The exploding cigar moments that signaled the end of the old way of communicating were just one-half of the painful transition for the movers and shakers of the 20th century.
Young people were now using the Internet to rally the masses for causes they cared about. And they weren't running it by legal.
Anthony Hardwick, a part-time cart jockey at a Target store in Omaha, got over 200,000 signatures on his online petition demanding that Target not open their stores on Thanksgiving night just to get a jump on “black Friday.”
And Molly Katchpole—a part-time nanny who launched a petition drive against Bank of America for charging people $5 a month to use their own debit cards—not only got hundreds of thousands of people to support her cause, she got BofA to back down and drop the monthly fee.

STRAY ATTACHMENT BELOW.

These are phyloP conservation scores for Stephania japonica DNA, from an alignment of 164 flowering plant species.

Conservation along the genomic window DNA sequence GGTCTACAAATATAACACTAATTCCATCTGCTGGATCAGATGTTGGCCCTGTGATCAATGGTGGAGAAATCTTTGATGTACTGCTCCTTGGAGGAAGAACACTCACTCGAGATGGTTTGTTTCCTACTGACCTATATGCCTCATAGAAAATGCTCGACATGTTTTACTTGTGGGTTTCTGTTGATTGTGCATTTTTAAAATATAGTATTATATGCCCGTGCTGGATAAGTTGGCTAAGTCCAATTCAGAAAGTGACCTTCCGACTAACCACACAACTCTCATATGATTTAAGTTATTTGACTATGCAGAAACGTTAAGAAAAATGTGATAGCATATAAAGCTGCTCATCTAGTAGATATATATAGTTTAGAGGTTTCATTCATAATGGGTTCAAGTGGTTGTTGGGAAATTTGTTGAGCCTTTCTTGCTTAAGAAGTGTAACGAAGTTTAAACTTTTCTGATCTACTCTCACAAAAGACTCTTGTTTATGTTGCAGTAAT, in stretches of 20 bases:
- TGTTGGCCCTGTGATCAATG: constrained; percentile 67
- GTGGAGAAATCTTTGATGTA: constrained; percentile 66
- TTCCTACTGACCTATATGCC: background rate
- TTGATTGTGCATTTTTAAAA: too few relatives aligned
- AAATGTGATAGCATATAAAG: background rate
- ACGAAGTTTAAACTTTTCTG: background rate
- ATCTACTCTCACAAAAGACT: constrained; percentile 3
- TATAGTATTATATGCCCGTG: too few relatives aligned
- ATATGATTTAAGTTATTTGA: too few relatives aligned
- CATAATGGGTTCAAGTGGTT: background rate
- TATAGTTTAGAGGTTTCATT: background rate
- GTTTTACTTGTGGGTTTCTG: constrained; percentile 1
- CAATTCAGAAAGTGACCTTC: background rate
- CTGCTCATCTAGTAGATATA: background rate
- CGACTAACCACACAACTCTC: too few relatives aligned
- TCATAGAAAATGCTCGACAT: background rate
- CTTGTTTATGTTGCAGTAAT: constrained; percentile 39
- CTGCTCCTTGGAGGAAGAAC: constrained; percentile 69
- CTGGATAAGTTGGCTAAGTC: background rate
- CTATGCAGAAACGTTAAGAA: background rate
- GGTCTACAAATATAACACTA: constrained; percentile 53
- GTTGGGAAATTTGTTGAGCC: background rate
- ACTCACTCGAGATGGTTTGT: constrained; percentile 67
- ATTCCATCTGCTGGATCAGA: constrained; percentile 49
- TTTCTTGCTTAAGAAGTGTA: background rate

These two kids were among thousands of social-media savvy activists, musicians, writers, videographers, artists and muckrakers who are redefining what it means to inspire, to encourage, to lead. In short, they are redefining how we communicate.
Now, as you can imagine, to a lot of people (mostly those over 40) things were changing much too fast.
- Teenagers are becoming millionaires overnight by selling programs that they don’t even understand.
- A video of a cat stuck in a hamster ball is getting more views than everything they’ve ever posted—or ever will.
- Their communication efforts keep getting less and less effective making them feel like strangers in their own land.
These people are struggling to remain firmly rooted in the 20th century where they understand the customs and the language.
But their fears are misplaced. The 20th century wasn’t the norm. It was the anomaly.
Up next: What the hell is he talking about?